Meet Catalyst Midland: Ben Tierney

Ben Tierney is Catalyst Midland’s feature photographer and writes from time to time as well. In his full-time role, Ben serves as the Communications Officer for the Midland Area Community Foundation (MACF). MACF is a multi-faceted nonprofit, offering grants and scholarships, allowing donors to establish their own philanthropic funds and taking a leadership role on important projects and programs throughout Midland County.

Tierney also serves as an ambassador for the Midland Business Alliance, is on a variety of event planning committees, and can often be seen volunteering around Midland at various fundraising events as the photographer. We sat down to catch up with Ben behind the lens.
 

Q: You're pretty plugged into what's happening in Midland. What kind of initiatives or organizations are you currently involved in?

A: More than once, I've heard Midland's prior City Manager Jon Lynch encourage groups to become citizens rather than merely residents. To me, that means becoming involved, listening, learning and advocate for the places you spend most of your time. That had a big impact on me, and ever since, I've made it a point to look for areas I can help the community grow and encourage collaboration.

With that in mind, I sincerely enjoy that my role with the Midland Area Community Foundation has allowed me to work with many local nonprofit agencies doing challenging work in the broader Midland community. One recent initiative was Give Local Midland, the annual 24-hour fundraiser supporting over fifty local nonprofits. On May 6th, we raised over $240,000 - so big thanks to everyone who donated and got involved. Beyond that, I serve on planning committees for the Tapped Craft Beer Festival, the Larkin Beer Garden (what can I say, I'm a fan of beer), Riverdays and the Santa House.

I'm passionate about supporting businesses (new and existing) and economic development in the community, so I'm proud to work as an ambassador for the Midland Business Alliance and serve on the advisory committee for the Michigan Baseball Foundation's economic development arm.
 

Q: When did you become interested in photography?

A: I've always been a gadget nerd, so it started with my first digital camera purchase. That was back when they were just becoming affordable enough for the average consumer, and the technology has grown incredibly fast. I think my first camera was 3 megapixels. It was $500 and the quality was pretty awful, but being able to manipulate pixels rather than film was way easier and hugely beneficial.

I started taking photography more seriously about seven years ago when I took on my current role at the Midland Area Community Foundation. We work on a lot of community projects that have visual appeal, and as a storyteller, one of the better tools to tell your story is with an image. My interest peaked even more in 2015 when my daughter was born. She's still my favorite subject.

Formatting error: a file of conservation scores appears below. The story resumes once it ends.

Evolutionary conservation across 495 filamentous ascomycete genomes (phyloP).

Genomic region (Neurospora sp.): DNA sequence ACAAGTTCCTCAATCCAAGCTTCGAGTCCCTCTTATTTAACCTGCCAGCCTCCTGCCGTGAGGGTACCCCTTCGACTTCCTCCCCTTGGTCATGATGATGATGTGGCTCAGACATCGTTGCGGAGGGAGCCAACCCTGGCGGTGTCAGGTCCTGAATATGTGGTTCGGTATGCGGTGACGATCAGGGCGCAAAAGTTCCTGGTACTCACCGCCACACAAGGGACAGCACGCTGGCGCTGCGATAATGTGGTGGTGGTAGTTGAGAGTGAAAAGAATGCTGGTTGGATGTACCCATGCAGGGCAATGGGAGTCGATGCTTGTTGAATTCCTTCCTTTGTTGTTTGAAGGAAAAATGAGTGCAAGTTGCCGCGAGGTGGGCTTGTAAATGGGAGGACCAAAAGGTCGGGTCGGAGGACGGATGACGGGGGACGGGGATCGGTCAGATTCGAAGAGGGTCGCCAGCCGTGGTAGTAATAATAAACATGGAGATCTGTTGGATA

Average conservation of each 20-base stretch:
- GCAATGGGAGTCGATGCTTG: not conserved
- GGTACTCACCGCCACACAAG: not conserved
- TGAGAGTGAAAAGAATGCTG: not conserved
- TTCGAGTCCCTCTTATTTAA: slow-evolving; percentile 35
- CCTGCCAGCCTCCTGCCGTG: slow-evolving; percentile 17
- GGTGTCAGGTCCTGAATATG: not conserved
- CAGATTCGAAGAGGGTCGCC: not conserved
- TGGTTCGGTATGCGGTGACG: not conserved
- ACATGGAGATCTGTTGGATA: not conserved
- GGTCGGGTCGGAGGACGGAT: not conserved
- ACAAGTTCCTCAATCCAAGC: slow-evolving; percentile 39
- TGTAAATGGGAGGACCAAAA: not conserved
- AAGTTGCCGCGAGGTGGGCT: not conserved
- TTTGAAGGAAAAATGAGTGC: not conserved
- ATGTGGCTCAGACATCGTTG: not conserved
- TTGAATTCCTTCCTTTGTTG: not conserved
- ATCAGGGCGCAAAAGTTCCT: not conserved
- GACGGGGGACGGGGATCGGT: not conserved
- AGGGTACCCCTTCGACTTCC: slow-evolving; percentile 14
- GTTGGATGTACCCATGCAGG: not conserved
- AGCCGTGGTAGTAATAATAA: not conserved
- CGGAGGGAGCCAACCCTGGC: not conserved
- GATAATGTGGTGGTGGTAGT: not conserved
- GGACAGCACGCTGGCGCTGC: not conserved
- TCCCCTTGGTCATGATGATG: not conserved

One of Tierney's favorite shots from around Midland.

Q: What's one of your favorite recent shots?

This was taken during last year's Riverdays Festival. It was the first year we merged with the Balloon Festival, and I remember checking with the balloon team to make sure it was okay to fly my drone in the vicinity. They said no. So officially, I climbed onto the roof of The H Hotel to get this shot.


Q: Where are some of your favorite places to visit in Midland?

A: I'm all about gathering spaces. The Larkin Beer Garden and Circle Wine Garden are a blast in the summer - it's great to see a wide variety of ages and even some furry friends enjoying our downtown and Center City areas. With food trucks and other entertainment, those nights aren't just for beer and wine lovers. Gratzi has been an amazing addition to downtown (I’m big fan of their short rib pizza), and my favorite off-the-beaten-path place to eat has to be Beer and Brats (they deep fry their green beans, which is the only way to eat them).

On the recreation front, my daughter and I frequent Plymouth Park, Dow Gardens, Whiting Forest, and the Greater Midland Community Center pretty often. This might be the year I finally pick up a kayak and make more use of our rivers.
 

Q: You've had weekly photo assignments for Catalyst going on a year now. Any stories that stand out?

A: I've met so many new people through this role! I love the breadth of content. A few weeks ago, I had to pull my muck boots out of my trunk to get shots of horses on an equine therapy farm. A couple months prior to that I visited three different local churches to photograph and write about their unique architecture.

I think one of my favorite assignments was the launch of the Whiting Forest Canopy Walk. It's just such a grand project and uniquely Midland. During the media day, Mike Whiting, who grew up on the property, spoke about his childhood experience there and how the accessible canopy walk allows the community and our visitors a chance to climb the trees that were in his back yard. The design and execution with that project was just incredible.

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